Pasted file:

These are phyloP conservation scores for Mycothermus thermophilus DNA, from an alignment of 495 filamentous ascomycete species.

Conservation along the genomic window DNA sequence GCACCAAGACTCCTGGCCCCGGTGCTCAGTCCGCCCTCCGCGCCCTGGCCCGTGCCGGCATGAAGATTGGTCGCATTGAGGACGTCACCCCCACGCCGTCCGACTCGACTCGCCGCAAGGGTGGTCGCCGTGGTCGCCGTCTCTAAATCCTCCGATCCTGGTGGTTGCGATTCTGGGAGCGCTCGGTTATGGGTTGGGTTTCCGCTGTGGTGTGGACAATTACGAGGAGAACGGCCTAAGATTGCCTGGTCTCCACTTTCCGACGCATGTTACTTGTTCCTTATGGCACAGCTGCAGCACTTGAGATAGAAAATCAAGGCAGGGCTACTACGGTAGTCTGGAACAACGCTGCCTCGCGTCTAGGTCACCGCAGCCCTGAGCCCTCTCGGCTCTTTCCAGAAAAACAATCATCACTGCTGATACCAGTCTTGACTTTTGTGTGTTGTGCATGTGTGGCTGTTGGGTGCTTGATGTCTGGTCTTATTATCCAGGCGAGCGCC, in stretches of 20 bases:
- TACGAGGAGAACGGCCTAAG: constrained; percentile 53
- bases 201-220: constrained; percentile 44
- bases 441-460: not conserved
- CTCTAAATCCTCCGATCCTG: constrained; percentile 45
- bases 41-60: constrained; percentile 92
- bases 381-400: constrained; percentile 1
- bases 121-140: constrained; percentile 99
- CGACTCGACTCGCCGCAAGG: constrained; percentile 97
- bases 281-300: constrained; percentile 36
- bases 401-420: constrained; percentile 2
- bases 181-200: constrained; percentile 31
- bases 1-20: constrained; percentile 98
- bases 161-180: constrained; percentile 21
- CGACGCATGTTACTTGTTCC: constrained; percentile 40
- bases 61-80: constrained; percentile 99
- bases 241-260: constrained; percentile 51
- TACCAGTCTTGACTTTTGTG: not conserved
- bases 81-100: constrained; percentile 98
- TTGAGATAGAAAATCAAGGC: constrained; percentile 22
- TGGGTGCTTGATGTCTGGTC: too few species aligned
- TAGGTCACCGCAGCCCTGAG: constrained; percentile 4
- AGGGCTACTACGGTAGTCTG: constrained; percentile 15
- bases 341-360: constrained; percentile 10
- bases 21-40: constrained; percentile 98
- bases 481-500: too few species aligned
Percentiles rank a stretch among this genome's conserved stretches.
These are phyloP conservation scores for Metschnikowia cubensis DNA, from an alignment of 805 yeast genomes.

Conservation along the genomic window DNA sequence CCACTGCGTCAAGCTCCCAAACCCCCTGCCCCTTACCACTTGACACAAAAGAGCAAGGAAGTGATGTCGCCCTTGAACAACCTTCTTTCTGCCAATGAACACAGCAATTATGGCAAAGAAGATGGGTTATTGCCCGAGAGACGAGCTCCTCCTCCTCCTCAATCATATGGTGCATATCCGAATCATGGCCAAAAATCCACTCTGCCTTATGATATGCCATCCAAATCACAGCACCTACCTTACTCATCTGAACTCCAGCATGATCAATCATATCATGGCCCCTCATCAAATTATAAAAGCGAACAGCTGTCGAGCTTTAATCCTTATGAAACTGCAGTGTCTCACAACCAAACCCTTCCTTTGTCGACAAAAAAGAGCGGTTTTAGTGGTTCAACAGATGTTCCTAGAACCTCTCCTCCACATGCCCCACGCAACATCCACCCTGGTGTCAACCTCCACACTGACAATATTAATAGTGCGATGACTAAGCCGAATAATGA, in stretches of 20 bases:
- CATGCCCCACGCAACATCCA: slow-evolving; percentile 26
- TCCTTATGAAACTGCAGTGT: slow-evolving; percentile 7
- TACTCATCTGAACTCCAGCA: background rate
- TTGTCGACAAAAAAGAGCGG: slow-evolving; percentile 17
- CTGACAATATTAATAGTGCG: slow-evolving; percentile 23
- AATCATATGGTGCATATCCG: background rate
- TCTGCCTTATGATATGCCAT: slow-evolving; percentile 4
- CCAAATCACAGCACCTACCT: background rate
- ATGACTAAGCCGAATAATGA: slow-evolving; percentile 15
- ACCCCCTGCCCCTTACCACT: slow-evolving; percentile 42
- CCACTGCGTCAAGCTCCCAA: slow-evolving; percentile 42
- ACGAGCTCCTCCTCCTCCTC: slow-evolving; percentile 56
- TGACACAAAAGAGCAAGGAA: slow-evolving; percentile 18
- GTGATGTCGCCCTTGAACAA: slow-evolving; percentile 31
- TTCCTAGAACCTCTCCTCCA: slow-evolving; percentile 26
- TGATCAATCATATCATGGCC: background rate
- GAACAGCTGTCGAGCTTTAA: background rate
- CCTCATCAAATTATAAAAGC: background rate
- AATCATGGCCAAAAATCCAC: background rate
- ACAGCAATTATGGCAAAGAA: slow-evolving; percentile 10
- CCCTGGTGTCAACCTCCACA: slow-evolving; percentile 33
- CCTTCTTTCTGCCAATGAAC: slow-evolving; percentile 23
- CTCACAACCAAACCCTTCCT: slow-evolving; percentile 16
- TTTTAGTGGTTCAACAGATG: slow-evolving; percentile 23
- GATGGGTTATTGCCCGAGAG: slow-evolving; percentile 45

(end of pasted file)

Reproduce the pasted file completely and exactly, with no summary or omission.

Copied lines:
These are phyloP conservation scores for Mycothermus thermophilus DNA, from an alignment of 495 filamentous ascomycete species.

Conservation along the genomic window DNA sequence GCACCAAGACTCCTGGCCCCGGTGCTCAGTCCGCCCTCCGCGCCCTGGCCCGTGCCGGCATGAAGATTGGTCGCATTGAGGACGTCACCCCCACGCCGTCCGACTCGACTCGCCGCAAGGGTGGTCGCCGTGGTCGCCGTCTCTAAATCCTCCGATCCTGGTGGTTGCGATTCTGGGAGCGCTCGGTTATGGGTTGGGTTTCCGCTGTGGTGTGGACAATTACGAGGAGAACGGCCTAAGATTGCCTGGTCTCCACTTTCCGACGCATGTTACTTGTTCCTTATGGCACAGCTGCAGCACTTGAGATAGAAAATCAAGGCAGGGCTACTACGGTAGTCTGGAACAACGCTGCCTCGCGTCTAGGTCACCGCAGCCCTGAGCCCTCTCGGCTCTTTCCAGAAAAACAATCATCACTGCTGATACCAGTCTTGACTTTTGTGTGTTGTGCATGTGTGGCTGTTGGGTGCTTGATGTCTGGTCTTATTATCCAGGCGAGCGCC, in stretches of 20 bases:
- TACGAGGAGAACGGCCTAAG: constrained; percentile 53
- bases 201-220: constrained; percentile 44
- bases 441-460: not conserved
- CTCTAAATCCTCCGATCCTG: constrained; percentile 45
- bases 41-60: constrained; percentile 92
- bases 381-400: constrained; percentile 1
- bases 121-140: constrained; percentile 99
- CGACTCGACTCGCCGCAAGG: constrained; percentile 97
- bases 281-300: constrained; percentile 36
- bases 401-420: constrained; percentile 2
- bases 181-200: constrained; percentile 31
- bases 1-20: constrained; percentile 98
- bases 161-180: constrained; percentile 21
- CGACGCATGTTACTTGTTCC: constrained; percentile 40
- bases 61-80: constrained; percentile 99
- bases 241-260: constrained; percentile 51
- TACCAGTCTTGACTTTTGTG: not conserved
- bases 81-100: constrained; percentile 98
- TTGAGATAGAAAATCAAGGC: constrained; percentile 22
- TGGGTGCTTGATGTCTGGTC: too few species aligned
- TAGGTCACCGCAGCCCTGAG: constrained; percentile 4
- AGGGCTACTACGGTAGTCTG: constrained; percentile 15
- bases 341-360: constrained; percentile 10
- bases 21-40: constrained; percentile 98
- bases 481-500: too few species aligned
Percentiles rank a stretch among this genome's conserved stretches.
These are phyloP conservation scores for Metschnikowia cubensis DNA, from an alignment of 805 yeast genomes.

Conservation along the genomic window DNA sequence CCACTGCGTCAAGCTCCCAAACCCCCTGCCCCTTACCACTTGACACAAAAGAGCAAGGAAGTGATGTCGCCCTTGAACAACCTTCTTTCTGCCAATGAACACAGCAATTATGGCAAAGAAGATGGGTTATTGCCCGAGAGACGAGCTCCTCCTCCTCCTCAATCATATGGTGCATATCCGAATCATGGCCAAAAATCCACTCTGCCTTATGATATGCCATCCAAATCACAGCACCTACCTTACTCATCTGAACTCCAGCATGATCAATCATATCATGGCCCCTCATCAAATTATAAAAGCGAACAGCTGTCGAGCTTTAATCCTTATGAAACTGCAGTGTCTCACAACCAAACCCTTCCTTTGTCGACAAAAAAGAGCGGTTTTAGTGGTTCAACAGATGTTCCTAGAACCTCTCCTCCACATGCCCCACGCAACATCCACCCTGGTGTCAACCTCCACACTGACAATATTAATAGTGCGATGACTAAGCCGAATAATGA, in stretches of 20 bases:
- CATGCCCCACGCAACATCCA: slow-evolving; percentile 26
- TCCTTATGAAACTGCAGTGT: slow-evolving; percentile 7
- TACTCATCTGAACTCCAGCA: background rate
- TTGTCGACAAAAAAGAGCGG: slow-evolving; percentile 17
- CTGACAATATTAATAGTGCG: slow-evolving; percentile 23
- AATCATATGGTGCATATCCG: background rate
- TCTGCCTTATGATATGCCAT: slow-evolving; percentile 4
- CCAAATCACAGCACCTACCT: background rate
- ATGACTAAGCCGAATAATGA: slow-evolving; percentile 15
- ACCCCCTGCCCCTTACCACT: slow-evolving; percentile 42
- CCACTGCGTCAAGCTCCCAA: slow-evolving; percentile 42
- ACGAGCTCCTCCTCCTCCTC: slow-evolving; percentile 56
- TGACACAAAAGAGCAAGGAA: slow-evolving; percentile 18
- GTGATGTCGCCCTTGAACAA: slow-evolving; percentile 31
- TTCCTAGAACCTCTCCTCCA: slow-evolving; percentile 26
- TGATCAATCATATCATGGCC: background rate
- GAACAGCTGTCGAGCTTTAA: background rate
- CCTCATCAAATTATAAAAGC: background rate
- AATCATGGCCAAAAATCCAC: background rate
- ACAGCAATTATGGCAAAGAA: slow-evolving; percentile 10
- CCCTGGTGTCAACCTCCACA: slow-evolving; percentile 33
- CCTTCTTTCTGCCAATGAAC: slow-evolving; percentile 23
- CTCACAACCAAACCCTTCCT: slow-evolving; percentile 16
- TTTTAGTGGTTCAACAGATG: slow-evolving; percentile 23
- GATGGGTTATTGCCCGAGAG: slow-evolving; percentile 45